Rob Burrow has long since lost his voice due to the devastating effects of motor neurone disease, but the bonds he forged in an all-conquering Leeds Rhinos team live on.
He regularly swaps messages with Kevin Sinfield, his former team-mate and captain who has raised over a staggering £8 million for MND charities since Burrow’s diagnosis in December 2019.
“Rob’s smart and has never lost that – he knows exactly what’s going on,” says Sinfield, who recently completed the inaugural Rob Burrow Leeds Marathon, pushing his great friend round the 26.2 miles in a specially adapted wheelchair.
“He’s sharp and I think people have started to understand that. With MND, your muscles stop working but the brain functions normally."
“If you read our text messages you wouldn’t know what he’s going through. I still get the best of Rob Burrow, albeit in a different way.”
Burrow’s tragic plight shook the rugby league world, where he is revered after winning eight Grand Finals with Leeds as a brilliant, diminutive half-back.
Yet Sinfield has never been far from his side.
Indeed, the ‘band of brothers’ who played together at Headingley have been a huge support network, regularly visiting Burrow at his family home in Pontefract, West Yorkshire.
Sinfield, who left Leicester Tigers to become England rugby union’s defence coach last December, adds: “We all try and do our bit.
“Within that team we had at Leeds Rhinos, there are some really close friendships and that doesn’t end just because you finish playing."
“We know at any moment if the ‘Batman’ sign goes up and someone is in a bit of strife then we’ll be there for them. That's what good team-mates do, isn’t it?"
“They look after each other and we all try and support Rob as much as we can. He’s obviously got a busy social calendar and, with his holidays, he’s like Judith Chalmers!"
“We’ve also got our own jobs and families, but I try and get over every couple of weeks. I love seeing Rob and spending time with him."
“Every time I’m with him he makes me laugh, he shows me what fight is and he inspires me. Being with Rob reminds me of what’s truly important in life. I’m very grateful for that.”
When Burrow was diagnosed, Sinfield shed a tear and made a vow.
To support his much-loved friend every step of the way as the incurable disease cruelly took hold.
But it goes deeper. Sinfield completed epic running challenges in 2020 and 2021 which raised over £5 million before running seven ultra-marathons in seven days last November.
'To throw my passion into something else has been incredible'
That prompted further calls for a knighthood for a man affectionately known in league circles as ‘Sir Kev’.
“After the first challenge I did, I realised how important helping people was to me,” reflects Sinfield.
“I knew that as a player and a captain, but to be able to throw all my passion into something else has been incredible."
“It’s in terrible circumstances, but we’re trying to get some good out of it. I realised there are some bits of my life which have changed massively, but I would also say that I’ve not changed a bit."
“I know I can try and use some of that platform to make people’s lives better. If that means I’m a bit uncomfortable at times, so be it."
“I understand I’ve got a really important job with England, especially in a World Cup year. But the great thing about the running is that it helps me to be a better coach."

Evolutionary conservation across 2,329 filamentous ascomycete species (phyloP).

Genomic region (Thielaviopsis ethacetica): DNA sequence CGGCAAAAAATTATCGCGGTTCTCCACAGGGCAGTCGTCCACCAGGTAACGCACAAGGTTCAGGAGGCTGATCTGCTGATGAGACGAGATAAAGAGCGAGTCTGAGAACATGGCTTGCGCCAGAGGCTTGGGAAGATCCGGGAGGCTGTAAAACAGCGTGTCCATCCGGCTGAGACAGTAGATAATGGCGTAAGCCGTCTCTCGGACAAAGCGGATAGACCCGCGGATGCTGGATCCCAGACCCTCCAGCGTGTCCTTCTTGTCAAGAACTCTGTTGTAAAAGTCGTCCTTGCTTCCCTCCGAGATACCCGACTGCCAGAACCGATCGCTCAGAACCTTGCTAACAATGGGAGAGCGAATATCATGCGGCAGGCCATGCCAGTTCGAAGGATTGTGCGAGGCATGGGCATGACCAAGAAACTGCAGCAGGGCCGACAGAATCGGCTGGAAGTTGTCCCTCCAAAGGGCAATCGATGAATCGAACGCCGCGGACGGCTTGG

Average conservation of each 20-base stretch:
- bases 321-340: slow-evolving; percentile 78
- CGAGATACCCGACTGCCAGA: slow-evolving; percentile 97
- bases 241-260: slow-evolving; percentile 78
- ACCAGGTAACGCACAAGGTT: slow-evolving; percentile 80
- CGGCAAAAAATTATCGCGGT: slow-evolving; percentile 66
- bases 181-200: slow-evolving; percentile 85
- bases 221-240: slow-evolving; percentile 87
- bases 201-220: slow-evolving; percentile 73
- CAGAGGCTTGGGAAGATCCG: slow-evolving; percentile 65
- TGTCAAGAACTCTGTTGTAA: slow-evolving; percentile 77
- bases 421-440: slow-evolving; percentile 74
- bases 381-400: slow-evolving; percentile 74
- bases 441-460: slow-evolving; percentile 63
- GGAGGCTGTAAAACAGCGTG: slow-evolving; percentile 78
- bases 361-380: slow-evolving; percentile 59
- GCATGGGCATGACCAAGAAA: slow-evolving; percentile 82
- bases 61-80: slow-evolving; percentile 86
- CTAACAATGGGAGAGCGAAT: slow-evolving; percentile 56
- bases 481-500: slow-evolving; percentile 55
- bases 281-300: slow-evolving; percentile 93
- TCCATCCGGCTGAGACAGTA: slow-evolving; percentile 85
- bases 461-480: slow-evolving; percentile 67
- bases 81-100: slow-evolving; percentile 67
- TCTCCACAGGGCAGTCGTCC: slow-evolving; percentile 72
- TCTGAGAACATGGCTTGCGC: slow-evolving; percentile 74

“When players see you helping others, it resonates with them too.”
Sinfield’s new autobiography ‘The Extra Mile’, written by former Telegraph chief sports writer Paul Hayward, has just been released.
It details his journey from growing up in Oldham to captaining Leeds, moving to Leicester Tigers and helping them to last season’s Premiership title before joining England with Steve Borthwick.
And, of course, his relentless and unflinching support of Burrow.
Sinfield is a dedicated family man and elder son Jack, 18, is in Leeds Rhinos’ first-team squad while 15-year-old Sam plays football.
“I love watching both my boys play and get a lot of joy from it,” says Sinfield
“I’m there as often as I can be and my wife Jayne and I are like any parents."
“We want the best for our kids and that means them being happy and healthy.”
The 42-year-old has done so much to raise the profile of a disease where those diagnosed are given a life expectancy of two to three years but for which research into remains under-funded.
'People suffering with MND don’t have time'
He will continue to press the government over the £50 million investment into MND research they promised in November 2021.
“I’m told that £27 million has been released,” says Sinfield.
“The applications have gone in and some of the research grants have been approved."
“That’s been a massive step forward and there’s obviously another £23 million up for grabs."
“It’s about providing those smart minds, the specialists, across the country with as much money as possible to try and find a cure as quickly as they can."
“How much money can be pumped in? That’s what will speed it up. People suffering with MND don’t have time, so we’ve got to keep doing what we’re doing.”
Quite what his next fundraising exploit will be remains to be seen.
But iconic images of Sinfield lifting Burrow, 40, out of his wheelchair and carrying him over the finish line at the recent marathon in Leeds served as a beautiful portrayal of a special friendship.
"It was a special moment and better than any trophy lift,” adds Sinfield, who captained Leeds to seven Grand Final wins, with Burrow a team-mate in every one of them.
The Extra Mile by Kevin Sinfield is out now. Hear Sinfield in conversation with Clare Balding on Tuesday, May 30, 7.30pm at London’s Conway Hall.